Tuesday, May 12, 2009

Kudzu

Leave it to Father to give a sermon on Humanae Vitae on Mother's Day. The priests at our parish say it is as much their job to "disturb the comfortable as it is to comfort the disturbed." So, after a warning about eye rolling, father asked the congregation to consider for a moment that the Church is our mother and her messages to us are given in love not to constrain us, but to lead us along the way of true freedom. He asked that we open our hearts and minds and open discussion in our homes on the purpose and beauty of married love.

He said that a contraceptive culture has grown up all around us and is tangled in the landscape of society much like the vine, Kudzu, has taken over vast areas of the south, choking out life wherever it pervades. He acknowledged that the changes required to live the Gospel fully in this area of life may be large for some and may require encouragement, support, and practical advice from other couples. He's working hard to build that up within our parish community, actively encouraging couples to come together and discuss the blessings and practical difficulties of natural family planning. Also important was Father's point that we are not to judge others, but take everyone where they are at and leave the pruning to God. Father is a good example of this himself. He takes everyone where they are at and then, ever so gently, invites us to take one step closer to God.

Now, my husband and I don't much like talking about NFP with other couples. It's just so...personal, but father has been inviting us to open our minds and hearts and see if we can't take one step beyond our comfort level. He's been introducing us to people looking to spread the message and then ducking out of the conversation. Have I mentioned that Father is a master of disturbing the comfortable? We're going to a meeting in June to learn more about what we can do. We're trying to be more open...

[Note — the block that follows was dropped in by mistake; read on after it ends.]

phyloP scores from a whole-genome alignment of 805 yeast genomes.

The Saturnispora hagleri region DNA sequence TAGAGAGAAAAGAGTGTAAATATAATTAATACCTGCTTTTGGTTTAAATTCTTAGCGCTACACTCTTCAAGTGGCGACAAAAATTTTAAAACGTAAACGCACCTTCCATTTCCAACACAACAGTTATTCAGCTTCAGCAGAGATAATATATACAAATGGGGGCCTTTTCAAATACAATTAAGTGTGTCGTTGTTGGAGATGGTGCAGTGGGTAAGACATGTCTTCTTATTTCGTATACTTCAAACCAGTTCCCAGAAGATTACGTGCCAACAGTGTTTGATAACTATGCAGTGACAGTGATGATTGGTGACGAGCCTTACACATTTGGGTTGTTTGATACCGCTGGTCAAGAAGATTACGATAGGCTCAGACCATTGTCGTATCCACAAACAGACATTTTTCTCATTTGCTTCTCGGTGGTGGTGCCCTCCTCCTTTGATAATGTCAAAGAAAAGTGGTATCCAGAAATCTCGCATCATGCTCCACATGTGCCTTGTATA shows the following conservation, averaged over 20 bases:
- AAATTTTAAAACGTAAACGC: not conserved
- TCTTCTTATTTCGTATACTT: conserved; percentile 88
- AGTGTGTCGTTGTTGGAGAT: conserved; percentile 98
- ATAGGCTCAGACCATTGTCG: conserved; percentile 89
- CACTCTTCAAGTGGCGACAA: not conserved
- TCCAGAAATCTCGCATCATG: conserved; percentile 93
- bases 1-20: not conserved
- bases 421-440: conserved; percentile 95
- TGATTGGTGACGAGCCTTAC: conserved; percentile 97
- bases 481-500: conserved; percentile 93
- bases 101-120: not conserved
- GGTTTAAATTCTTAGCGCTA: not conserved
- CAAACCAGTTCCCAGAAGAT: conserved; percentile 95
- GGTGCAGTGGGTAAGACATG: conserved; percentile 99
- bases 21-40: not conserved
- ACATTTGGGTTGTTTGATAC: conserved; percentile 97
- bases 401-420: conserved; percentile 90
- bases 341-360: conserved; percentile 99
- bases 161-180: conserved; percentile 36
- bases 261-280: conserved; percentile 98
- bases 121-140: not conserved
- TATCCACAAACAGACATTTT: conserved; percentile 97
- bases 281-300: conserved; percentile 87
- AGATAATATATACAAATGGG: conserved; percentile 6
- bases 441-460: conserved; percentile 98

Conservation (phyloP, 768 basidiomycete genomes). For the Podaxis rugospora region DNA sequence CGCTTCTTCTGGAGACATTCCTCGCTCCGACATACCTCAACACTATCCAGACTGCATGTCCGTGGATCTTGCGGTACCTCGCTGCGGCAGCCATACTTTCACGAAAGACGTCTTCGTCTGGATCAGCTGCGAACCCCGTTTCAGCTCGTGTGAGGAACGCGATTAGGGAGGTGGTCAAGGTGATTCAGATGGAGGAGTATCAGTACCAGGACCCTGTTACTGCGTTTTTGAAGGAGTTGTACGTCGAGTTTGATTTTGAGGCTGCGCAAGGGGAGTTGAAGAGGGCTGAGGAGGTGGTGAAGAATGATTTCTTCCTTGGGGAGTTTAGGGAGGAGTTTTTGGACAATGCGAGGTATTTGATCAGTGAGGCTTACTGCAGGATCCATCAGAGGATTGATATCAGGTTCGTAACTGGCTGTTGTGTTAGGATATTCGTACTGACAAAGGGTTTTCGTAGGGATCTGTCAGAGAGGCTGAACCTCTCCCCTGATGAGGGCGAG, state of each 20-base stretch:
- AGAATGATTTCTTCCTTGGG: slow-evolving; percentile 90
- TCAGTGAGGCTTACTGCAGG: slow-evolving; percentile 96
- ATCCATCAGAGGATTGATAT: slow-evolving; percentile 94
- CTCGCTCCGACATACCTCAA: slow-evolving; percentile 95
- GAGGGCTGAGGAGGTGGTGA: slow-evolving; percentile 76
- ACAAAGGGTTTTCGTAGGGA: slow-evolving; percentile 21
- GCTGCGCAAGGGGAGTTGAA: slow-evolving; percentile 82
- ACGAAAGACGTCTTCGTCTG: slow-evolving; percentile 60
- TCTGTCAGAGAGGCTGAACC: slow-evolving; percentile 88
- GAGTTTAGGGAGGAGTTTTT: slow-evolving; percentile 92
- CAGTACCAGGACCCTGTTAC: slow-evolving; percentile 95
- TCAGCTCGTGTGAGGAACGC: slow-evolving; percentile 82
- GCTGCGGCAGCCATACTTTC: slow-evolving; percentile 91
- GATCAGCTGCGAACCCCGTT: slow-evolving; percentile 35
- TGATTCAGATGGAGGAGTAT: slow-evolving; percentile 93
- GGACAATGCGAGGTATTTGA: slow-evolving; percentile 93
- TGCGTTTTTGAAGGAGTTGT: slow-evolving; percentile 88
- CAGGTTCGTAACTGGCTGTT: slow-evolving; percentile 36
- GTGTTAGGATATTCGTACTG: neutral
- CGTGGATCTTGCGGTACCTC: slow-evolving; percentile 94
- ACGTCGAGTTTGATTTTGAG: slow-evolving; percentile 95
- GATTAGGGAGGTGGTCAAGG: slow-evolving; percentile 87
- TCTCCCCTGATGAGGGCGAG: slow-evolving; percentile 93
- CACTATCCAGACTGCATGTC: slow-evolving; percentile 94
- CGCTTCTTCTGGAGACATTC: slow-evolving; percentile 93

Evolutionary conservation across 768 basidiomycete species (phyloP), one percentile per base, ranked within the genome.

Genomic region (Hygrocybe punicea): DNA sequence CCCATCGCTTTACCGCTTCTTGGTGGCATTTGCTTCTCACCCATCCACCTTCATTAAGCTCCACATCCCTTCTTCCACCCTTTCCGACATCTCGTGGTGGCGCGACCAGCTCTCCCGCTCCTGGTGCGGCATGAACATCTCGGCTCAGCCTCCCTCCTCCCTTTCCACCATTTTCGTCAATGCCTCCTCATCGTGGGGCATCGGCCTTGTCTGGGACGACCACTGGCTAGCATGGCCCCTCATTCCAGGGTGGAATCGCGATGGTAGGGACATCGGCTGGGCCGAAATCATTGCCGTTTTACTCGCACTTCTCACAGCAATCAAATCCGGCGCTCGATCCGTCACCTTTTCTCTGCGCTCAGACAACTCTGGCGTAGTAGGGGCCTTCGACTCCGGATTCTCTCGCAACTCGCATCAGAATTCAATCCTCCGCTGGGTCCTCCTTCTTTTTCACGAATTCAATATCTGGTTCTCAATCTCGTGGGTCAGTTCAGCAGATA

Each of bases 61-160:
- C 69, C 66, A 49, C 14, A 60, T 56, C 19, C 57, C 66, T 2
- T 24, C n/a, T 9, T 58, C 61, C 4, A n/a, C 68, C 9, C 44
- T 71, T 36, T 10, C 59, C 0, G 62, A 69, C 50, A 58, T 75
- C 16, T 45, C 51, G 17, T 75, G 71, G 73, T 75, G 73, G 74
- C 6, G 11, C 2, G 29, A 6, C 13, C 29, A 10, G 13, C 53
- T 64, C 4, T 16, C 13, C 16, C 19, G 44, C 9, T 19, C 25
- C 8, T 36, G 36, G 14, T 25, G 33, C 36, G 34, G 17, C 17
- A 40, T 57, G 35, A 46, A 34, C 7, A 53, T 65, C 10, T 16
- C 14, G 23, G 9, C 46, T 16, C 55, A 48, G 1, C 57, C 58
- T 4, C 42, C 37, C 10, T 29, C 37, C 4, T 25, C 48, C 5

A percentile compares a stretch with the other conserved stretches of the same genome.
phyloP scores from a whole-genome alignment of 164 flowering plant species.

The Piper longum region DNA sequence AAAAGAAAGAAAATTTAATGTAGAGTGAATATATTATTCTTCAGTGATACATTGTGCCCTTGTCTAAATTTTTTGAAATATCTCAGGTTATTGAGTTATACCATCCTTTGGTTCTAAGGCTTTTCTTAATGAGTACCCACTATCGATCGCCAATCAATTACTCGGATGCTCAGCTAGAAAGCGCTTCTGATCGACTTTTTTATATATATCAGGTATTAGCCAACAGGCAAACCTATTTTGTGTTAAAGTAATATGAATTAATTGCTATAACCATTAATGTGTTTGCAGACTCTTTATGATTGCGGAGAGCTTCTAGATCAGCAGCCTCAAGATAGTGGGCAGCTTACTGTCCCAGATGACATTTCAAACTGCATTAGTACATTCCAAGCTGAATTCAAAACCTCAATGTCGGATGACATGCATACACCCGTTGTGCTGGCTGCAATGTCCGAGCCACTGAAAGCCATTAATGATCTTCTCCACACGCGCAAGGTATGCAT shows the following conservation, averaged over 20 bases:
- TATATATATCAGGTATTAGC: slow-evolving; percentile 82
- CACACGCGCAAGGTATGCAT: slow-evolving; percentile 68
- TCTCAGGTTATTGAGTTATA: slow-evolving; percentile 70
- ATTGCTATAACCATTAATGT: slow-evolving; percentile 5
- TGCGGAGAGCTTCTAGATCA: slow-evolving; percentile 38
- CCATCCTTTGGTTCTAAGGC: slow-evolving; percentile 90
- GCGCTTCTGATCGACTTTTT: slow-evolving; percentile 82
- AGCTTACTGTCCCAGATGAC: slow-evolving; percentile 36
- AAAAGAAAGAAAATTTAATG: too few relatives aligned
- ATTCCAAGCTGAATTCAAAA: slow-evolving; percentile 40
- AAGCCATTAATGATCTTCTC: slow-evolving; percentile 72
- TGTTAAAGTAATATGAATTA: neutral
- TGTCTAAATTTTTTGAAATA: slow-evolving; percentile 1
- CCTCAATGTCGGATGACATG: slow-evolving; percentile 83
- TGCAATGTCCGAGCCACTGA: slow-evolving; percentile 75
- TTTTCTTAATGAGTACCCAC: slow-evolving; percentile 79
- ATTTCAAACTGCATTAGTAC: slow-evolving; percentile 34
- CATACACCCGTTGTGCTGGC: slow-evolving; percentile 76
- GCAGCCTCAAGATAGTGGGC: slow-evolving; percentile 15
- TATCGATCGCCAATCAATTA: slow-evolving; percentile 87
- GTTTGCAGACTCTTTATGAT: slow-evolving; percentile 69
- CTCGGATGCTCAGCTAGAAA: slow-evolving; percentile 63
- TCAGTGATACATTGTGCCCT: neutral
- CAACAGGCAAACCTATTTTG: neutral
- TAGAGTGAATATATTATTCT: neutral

In many areas of life, we're trying to be more open. It isn't easy, but we moved here into a neighborhood where children come to play in our yard. We're very comfortable as a family unit and as a family of all brothers who are each others' best friends, we don't feel much need to reach out beyond our own family. We're a big draw, however, for other families' children seeking friends and we've been trying to draw the line where we're comfortable. It isn't easy. I'm often tempted to send them home to their own families since we don't send our children to play in other yards. But, I also want to be a good neighbor and I decided to reach out a bit and get to know some of these mothers whose children play here.

Today, we had a neighborhood Mother's Day celebration at our home with cake and coffee and we invited the neighborhood mothers and children into our home. This sort of thing isn't easy for me. I have a hard time socializing with women whose ideas of family life are so different from my own. I often feel defensive in such situations and I resent what feels like their judgments, but I'm trying to be more open.

"I love your flowers," one mother remarked, noticing the sherbet roses my husband gave to me for Mother's Day. "Thank you," I said, "but you know, Jeremy brings me flowers almost every week." He really does. The other mothers all shared looks of surprise and then knowing looks. The speaker then voiced their thoughts to me, "Well, quite honestly, he should. It's the least he could do."

What?

It's the least he could do? It seemed absurd to me. This husband of mine who presented me with a beautiful bouquet of roses on Mother's Day Eve (if there even is such a thing) treated me to TWO cards--one from himself one from the children, breakfast in bed, a day at the gardens and dinner out just the day before? After such a dreamy day of gratitude expressed for this poor little mother who tries to overcome her faults, but isn't always as successful as she'd like to be... and that's the LEAST he could do? I'm still basking in the glow of a lovely day and feeling ever so humbled and not good enough for these people who so trust and love me with their every day lives and that's the LEAST they could do? It baffled me. It really did.

When Jeremy came home and asked about our day with the neighbors I shared this story and he said quite simply, "It's Kudzu. The idea that my good and the good of the children are somehow opposed to your good-- it's Kudzu." He's right. The contraceptive mentality makes individualists of all. It makes the husband the enemy of the wife and the children the enemy of both. Here, we live a common life with a common good. We all contribute to that life and it pays us back, each of us, more than we put into the pot. Much more. I don't need to look out for my own good-- others attend to it. I don't need "protection" against my own spouse. I shouldn't be pitied because of my children. I see the concept of a common family good is in some ways foreign to my neighbors, and sadly, the blessings of it must be, too.

And what about me and the concept of a common good within our neighborhood and within our parish community? Could we be more open, less self-protective? It isn't easy. It isn't perfectly comfortable, but because of Father's example I'm willing to try.